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Islamic finance: the future of banking?

15 April Apr 2016 1119 15 April 2016
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Since 2008 Islamic banking has been growing at an estimated annual rate of 10-15% in no Muslim countries, such as the USA, Britain and France, amongst others, as an ethical and sustainable alternative to the conventional, profit-driven banking system.

Recent banking scandals that outrage citizens, has increased interest in “ethical finance,” which seems to have benefited Islamic banks.

Literally defined, Islamic banking is a system consistent with the principle of Islamic finance which is with Sharia (Islamic Law), sourced from the Quran and the Sunnah. The most common hurdle for Islamic finance is the prohibition for investors to collect interest on loans. Money in Islam is not regarded as an asset from which it is ethically permissible to earn a direct return. Money tends to be viewed purely as a medium of exchange. The basic principle of Islamic banking is based on risk-sharing, between the bank and the customer, rather than risk-transfer as is seen in conventional banking. For instance, when a customer wants to buy a house, the bank buys it outright and then sells it back to the client at a fixed higher price. They both share the risk and any profit made by the bank is deemed reward for the shared risk taking.

Today, Islamic banking is getting wider attention, including among non-Muslims, especially in the aftermath of the financial crash of 2008 that rocked the foundations of the global economy. Banks went bust. Standard and Poor's reports that in 2009, while many of the world's financial systems were deleveraging, assets of the top 500 Islamic banks expanded by 28.6 per cent to total $822 billion. This led many researchers to reexamine the efficiency of Islamic banks, which is risk-averse and anti-speculation, compared to conventional ones and to study their capacity to resist to the financial crisis. The results say that, generally, Islamic banks' efficiency is better than conventional banks only during a crisis period.

In some aspects, the ethical principles on which Islamic finance is based may represent a more morally appealing alternative to conventional banks, which is exclusively interest based. In addition to prohibition of riba (interest), there are several other important provisions which may affect financial transactions. These include the prohibition of ‘gharar’ (uncertainty or asymmetrical information) ‘maysir’ (gambling, speculation), as well as trading in prohibited commodities (for example, pork and alcohol). This makes the use of all conventional derivative instruments as perceived in the Western world, such as forwards, futures and options, impossible in Islamic banking system.

According to World Bank, Islamic finance has emerged as an effective tool for financing development worldwide, including in non-Muslim countries. “It has the potential to help address the challenges of ending extreme poverty and boosting shared prosperity”. However, a recent study, "How Ethical is Islamic Banking in the Light of the Objectives of Islamic Law?" released from Journal of Religious Ethics, found that the word ethical is used as a label, but evidence shows that this is not the case. Even if one sector operates according to a different set of religious (or other) constraints, it still must be able to meet with reasonable economic efficiency the basic requirements of both the commercial enterprise and the investors who supply its financial requirements. The study examines the extent to which Islamic banking is ethical and concludes that the practice of Islamic banking misrepresents Islam and does not contribute to solving social problems. “Whereas a completely Sha’ri’ah based banking is only possible when the whole of the Economy is Sha’ri’ah based”, the report said.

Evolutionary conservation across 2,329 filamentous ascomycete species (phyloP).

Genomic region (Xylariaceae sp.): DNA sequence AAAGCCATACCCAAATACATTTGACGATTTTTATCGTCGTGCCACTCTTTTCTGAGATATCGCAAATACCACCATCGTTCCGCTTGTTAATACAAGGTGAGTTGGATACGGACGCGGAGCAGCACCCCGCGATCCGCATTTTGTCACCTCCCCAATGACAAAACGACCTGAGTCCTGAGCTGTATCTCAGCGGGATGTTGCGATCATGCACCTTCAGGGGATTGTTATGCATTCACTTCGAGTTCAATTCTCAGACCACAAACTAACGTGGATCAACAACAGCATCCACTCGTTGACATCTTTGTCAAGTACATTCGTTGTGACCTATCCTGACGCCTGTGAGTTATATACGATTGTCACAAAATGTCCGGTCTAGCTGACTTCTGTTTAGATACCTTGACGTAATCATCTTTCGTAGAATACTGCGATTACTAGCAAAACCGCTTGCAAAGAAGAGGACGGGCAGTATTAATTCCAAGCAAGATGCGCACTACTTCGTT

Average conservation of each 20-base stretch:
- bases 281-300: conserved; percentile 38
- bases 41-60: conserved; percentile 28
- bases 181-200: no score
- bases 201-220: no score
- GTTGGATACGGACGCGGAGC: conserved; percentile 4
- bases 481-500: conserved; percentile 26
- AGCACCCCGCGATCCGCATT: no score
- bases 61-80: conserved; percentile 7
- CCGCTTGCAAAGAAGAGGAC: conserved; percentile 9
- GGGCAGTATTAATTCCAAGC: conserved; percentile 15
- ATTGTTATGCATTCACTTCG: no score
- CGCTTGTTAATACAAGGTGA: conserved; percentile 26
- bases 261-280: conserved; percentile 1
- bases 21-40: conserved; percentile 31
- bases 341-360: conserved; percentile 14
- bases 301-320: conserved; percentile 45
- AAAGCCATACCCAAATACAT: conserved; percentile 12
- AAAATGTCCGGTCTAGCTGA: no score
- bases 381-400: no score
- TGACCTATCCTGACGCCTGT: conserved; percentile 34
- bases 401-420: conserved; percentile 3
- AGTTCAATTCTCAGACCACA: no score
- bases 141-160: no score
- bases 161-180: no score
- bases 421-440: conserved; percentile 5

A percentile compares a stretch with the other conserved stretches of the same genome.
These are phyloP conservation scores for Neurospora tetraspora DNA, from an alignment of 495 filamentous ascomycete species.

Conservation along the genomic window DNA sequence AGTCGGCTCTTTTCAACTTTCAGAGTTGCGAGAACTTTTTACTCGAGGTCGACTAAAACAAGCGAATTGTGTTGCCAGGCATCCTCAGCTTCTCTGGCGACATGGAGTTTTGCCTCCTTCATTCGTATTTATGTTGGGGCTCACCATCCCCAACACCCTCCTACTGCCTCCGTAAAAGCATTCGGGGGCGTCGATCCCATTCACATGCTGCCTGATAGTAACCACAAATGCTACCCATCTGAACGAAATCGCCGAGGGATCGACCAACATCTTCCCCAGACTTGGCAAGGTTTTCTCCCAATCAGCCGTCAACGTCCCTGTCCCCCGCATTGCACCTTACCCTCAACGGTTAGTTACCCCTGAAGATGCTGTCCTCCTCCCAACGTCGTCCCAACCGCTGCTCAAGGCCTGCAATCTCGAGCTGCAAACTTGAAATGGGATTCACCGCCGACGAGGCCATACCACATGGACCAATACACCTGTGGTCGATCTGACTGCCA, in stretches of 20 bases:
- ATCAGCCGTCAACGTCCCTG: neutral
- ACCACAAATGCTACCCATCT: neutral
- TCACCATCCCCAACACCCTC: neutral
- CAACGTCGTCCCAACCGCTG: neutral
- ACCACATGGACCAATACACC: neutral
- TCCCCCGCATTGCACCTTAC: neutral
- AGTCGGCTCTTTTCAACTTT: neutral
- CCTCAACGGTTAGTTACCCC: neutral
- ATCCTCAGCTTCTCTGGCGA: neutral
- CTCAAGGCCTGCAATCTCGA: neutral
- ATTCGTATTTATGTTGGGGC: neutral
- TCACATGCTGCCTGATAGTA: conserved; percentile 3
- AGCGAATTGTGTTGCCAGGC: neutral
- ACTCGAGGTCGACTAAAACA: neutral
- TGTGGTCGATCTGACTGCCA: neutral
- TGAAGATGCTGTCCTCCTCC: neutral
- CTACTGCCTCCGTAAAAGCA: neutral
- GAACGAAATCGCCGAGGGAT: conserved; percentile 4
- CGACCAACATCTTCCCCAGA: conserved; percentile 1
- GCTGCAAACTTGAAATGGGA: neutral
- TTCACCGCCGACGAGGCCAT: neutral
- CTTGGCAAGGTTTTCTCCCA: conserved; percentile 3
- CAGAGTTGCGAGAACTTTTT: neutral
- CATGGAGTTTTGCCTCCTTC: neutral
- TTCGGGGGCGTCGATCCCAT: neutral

However others argue that Islamic and cooperative banks, such as credit unions, are broadly similar in that they share a similar ideology: namely, that finance is meant to serve society and should not involve exploitation of individuals. In a recent series of working papers, the International Monetary Fund, IMF, stated that there are important differences in practice, but it seems that an institution with ownership and governance according to cooperative bank and especially credit union principles could operate according to Islamic principles, and there may be advantages in doing so: a mutualist structure would be very much in keeping with Islamic precepts about inclusiveness and risksharing.

What is clear is that they are among those financial institutions that are generally more distant from “speculative” financial markets, and that they survived the crisis with comparatively little strain. So they are all worth considering as alternatives to conventional commercial banks.

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